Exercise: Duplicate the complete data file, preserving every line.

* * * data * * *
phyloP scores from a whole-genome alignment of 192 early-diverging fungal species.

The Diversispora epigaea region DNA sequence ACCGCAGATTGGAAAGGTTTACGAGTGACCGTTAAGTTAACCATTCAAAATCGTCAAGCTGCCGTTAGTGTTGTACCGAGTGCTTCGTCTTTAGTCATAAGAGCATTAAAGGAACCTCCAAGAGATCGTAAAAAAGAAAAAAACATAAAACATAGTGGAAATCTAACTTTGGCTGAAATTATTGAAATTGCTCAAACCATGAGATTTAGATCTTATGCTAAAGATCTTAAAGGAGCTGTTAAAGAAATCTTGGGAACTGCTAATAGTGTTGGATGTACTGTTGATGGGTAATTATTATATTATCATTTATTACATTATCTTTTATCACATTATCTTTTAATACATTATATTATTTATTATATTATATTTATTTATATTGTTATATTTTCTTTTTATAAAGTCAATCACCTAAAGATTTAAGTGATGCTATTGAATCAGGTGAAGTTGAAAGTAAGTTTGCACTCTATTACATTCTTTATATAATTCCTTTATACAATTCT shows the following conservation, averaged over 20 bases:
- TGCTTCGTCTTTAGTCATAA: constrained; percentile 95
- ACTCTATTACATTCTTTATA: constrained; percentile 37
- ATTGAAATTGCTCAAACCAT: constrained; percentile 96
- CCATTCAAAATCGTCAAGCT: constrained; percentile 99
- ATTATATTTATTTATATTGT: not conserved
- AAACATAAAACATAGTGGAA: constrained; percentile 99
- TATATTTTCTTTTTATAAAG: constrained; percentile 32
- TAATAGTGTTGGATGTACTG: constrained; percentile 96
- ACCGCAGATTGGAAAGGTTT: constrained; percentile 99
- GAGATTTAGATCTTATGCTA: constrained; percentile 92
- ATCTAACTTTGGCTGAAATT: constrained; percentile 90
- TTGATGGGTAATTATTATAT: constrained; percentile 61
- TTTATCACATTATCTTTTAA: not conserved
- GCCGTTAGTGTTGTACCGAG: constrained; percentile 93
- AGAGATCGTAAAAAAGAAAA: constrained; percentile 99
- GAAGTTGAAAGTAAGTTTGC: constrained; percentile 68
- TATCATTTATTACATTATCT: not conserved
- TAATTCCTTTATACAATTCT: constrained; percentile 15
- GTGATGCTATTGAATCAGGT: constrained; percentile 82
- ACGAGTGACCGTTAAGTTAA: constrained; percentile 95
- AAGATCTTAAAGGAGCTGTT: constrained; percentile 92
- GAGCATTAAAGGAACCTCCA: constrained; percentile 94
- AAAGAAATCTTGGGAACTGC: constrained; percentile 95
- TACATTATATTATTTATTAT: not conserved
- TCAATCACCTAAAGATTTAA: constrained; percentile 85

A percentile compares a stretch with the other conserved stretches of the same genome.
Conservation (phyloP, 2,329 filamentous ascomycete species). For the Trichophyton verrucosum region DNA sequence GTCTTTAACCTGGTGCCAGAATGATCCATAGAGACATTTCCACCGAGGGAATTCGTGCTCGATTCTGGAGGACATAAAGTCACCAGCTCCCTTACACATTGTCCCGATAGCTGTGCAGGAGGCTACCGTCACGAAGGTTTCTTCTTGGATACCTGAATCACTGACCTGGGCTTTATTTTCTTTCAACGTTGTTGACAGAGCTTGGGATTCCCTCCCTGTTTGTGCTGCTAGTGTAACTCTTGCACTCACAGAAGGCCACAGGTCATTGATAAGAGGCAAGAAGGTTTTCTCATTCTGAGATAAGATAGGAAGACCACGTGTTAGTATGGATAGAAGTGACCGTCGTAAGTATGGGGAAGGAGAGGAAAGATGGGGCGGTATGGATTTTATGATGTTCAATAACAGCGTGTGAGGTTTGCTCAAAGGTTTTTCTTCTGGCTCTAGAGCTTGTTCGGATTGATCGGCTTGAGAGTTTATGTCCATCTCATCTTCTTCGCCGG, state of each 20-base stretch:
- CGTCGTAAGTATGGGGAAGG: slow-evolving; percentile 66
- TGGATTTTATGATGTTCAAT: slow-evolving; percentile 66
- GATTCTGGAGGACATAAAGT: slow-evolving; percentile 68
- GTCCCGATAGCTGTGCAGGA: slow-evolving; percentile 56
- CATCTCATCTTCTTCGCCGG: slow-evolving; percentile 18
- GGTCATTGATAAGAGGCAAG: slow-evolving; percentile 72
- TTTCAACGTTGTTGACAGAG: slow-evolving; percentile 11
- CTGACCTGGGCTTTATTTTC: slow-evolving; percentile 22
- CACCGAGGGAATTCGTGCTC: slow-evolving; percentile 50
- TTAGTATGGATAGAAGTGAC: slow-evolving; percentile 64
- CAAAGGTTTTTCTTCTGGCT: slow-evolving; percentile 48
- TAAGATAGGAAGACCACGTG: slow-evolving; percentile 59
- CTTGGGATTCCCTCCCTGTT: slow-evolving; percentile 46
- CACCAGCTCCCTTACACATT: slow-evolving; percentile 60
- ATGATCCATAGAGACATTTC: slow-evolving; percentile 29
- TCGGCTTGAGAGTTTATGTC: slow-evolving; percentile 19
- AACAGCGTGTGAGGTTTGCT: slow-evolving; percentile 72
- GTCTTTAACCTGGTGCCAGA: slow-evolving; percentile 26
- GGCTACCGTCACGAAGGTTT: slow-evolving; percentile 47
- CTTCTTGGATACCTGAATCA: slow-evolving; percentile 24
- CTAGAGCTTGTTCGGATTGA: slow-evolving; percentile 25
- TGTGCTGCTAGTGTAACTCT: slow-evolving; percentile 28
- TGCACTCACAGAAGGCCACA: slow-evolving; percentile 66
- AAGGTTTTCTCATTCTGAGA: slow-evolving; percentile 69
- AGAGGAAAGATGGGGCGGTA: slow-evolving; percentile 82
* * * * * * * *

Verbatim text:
phyloP scores from a whole-genome alignment of 192 early-diverging fungal species.

The Diversispora epigaea region DNA sequence ACCGCAGATTGGAAAGGTTTACGAGTGACCGTTAAGTTAACCATTCAAAATCGTCAAGCTGCCGTTAGTGTTGTACCGAGTGCTTCGTCTTTAGTCATAAGAGCATTAAAGGAACCTCCAAGAGATCGTAAAAAAGAAAAAAACATAAAACATAGTGGAAATCTAACTTTGGCTGAAATTATTGAAATTGCTCAAACCATGAGATTTAGATCTTATGCTAAAGATCTTAAAGGAGCTGTTAAAGAAATCTTGGGAACTGCTAATAGTGTTGGATGTACTGTTGATGGGTAATTATTATATTATCATTTATTACATTATCTTTTATCACATTATCTTTTAATACATTATATTATTTATTATATTATATTTATTTATATTGTTATATTTTCTTTTTATAAAGTCAATCACCTAAAGATTTAAGTGATGCTATTGAATCAGGTGAAGTTGAAAGTAAGTTTGCACTCTATTACATTCTTTATATAATTCCTTTATACAATTCT shows the following conservation, averaged over 20 bases:
- TGCTTCGTCTTTAGTCATAA: constrained; percentile 95
- ACTCTATTACATTCTTTATA: constrained; percentile 37
- ATTGAAATTGCTCAAACCAT: constrained; percentile 96
- CCATTCAAAATCGTCAAGCT: constrained; percentile 99
- ATTATATTTATTTATATTGT: not conserved
- AAACATAAAACATAGTGGAA: constrained; percentile 99
- TATATTTTCTTTTTATAAAG: constrained; percentile 32
- TAATAGTGTTGGATGTACTG: constrained; percentile 96
- ACCGCAGATTGGAAAGGTTT: constrained; percentile 99
- GAGATTTAGATCTTATGCTA: constrained; percentile 92
- ATCTAACTTTGGCTGAAATT: constrained; percentile 90
- TTGATGGGTAATTATTATAT: constrained; percentile 61
- TTTATCACATTATCTTTTAA: not conserved
- GCCGTTAGTGTTGTACCGAG: constrained; percentile 93
- AGAGATCGTAAAAAAGAAAA: constrained; percentile 99
- GAAGTTGAAAGTAAGTTTGC: constrained; percentile 68
- TATCATTTATTACATTATCT: not conserved
- TAATTCCTTTATACAATTCT: constrained; percentile 15
- GTGATGCTATTGAATCAGGT: constrained; percentile 82
- ACGAGTGACCGTTAAGTTAA: constrained; percentile 95
- AAGATCTTAAAGGAGCTGTT: constrained; percentile 92
- GAGCATTAAAGGAACCTCCA: constrained; percentile 94
- AAAGAAATCTTGGGAACTGC: constrained; percentile 95
- TACATTATATTATTTATTAT: not conserved
- TCAATCACCTAAAGATTTAA: constrained; percentile 85

A percentile compares a stretch with the other conserved stretches of the same genome.
Conservation (phyloP, 2,329 filamentous ascomycete species). For the Trichophyton verrucosum region DNA sequence GTCTTTAACCTGGTGCCAGAATGATCCATAGAGACATTTCCACCGAGGGAATTCGTGCTCGATTCTGGAGGACATAAAGTCACCAGCTCCCTTACACATTGTCCCGATAGCTGTGCAGGAGGCTACCGTCACGAAGGTTTCTTCTTGGATACCTGAATCACTGACCTGGGCTTTATTTTCTTTCAACGTTGTTGACAGAGCTTGGGATTCCCTCCCTGTTTGTGCTGCTAGTGTAACTCTTGCACTCACAGAAGGCCACAGGTCATTGATAAGAGGCAAGAAGGTTTTCTCATTCTGAGATAAGATAGGAAGACCACGTGTTAGTATGGATAGAAGTGACCGTCGTAAGTATGGGGAAGGAGAGGAAAGATGGGGCGGTATGGATTTTATGATGTTCAATAACAGCGTGTGAGGTTTGCTCAAAGGTTTTTCTTCTGGCTCTAGAGCTTGTTCGGATTGATCGGCTTGAGAGTTTATGTCCATCTCATCTTCTTCGCCGG, state of each 20-base stretch:
- CGTCGTAAGTATGGGGAAGG: slow-evolving; percentile 66
- TGGATTTTATGATGTTCAAT: slow-evolving; percentile 66
- GATTCTGGAGGACATAAAGT: slow-evolving; percentile 68
- GTCCCGATAGCTGTGCAGGA: slow-evolving; percentile 56
- CATCTCATCTTCTTCGCCGG: slow-evolving; percentile 18
- GGTCATTGATAAGAGGCAAG: slow-evolving; percentile 72
- TTTCAACGTTGTTGACAGAG: slow-evolving; percentile 11
- CTGACCTGGGCTTTATTTTC: slow-evolving; percentile 22
- CACCGAGGGAATTCGTGCTC: slow-evolving; percentile 50
- TTAGTATGGATAGAAGTGAC: slow-evolving; percentile 64
- CAAAGGTTTTTCTTCTGGCT: slow-evolving; percentile 48
- TAAGATAGGAAGACCACGTG: slow-evolving; percentile 59
- CTTGGGATTCCCTCCCTGTT: slow-evolving; percentile 46
- CACCAGCTCCCTTACACATT: slow-evolving; percentile 60
- ATGATCCATAGAGACATTTC: slow-evolving; percentile 29
- TCGGCTTGAGAGTTTATGTC: slow-evolving; percentile 19
- AACAGCGTGTGAGGTTTGCT: slow-evolving; percentile 72
- GTCTTTAACCTGGTGCCAGA: slow-evolving; percentile 26
- GGCTACCGTCACGAAGGTTT: slow-evolving; percentile 47
- CTTCTTGGATACCTGAATCA: slow-evolving; percentile 24
- CTAGAGCTTGTTCGGATTGA: slow-evolving; percentile 25
- TGTGCTGCTAGTGTAACTCT: slow-evolving; percentile 28
- TGCACTCACAGAAGGCCACA: slow-evolving; percentile 66
- AAGGTTTTCTCATTCTGAGA: slow-evolving; percentile 69
- AGAGGAAAGATGGGGCGGTA: slow-evolving; percentile 82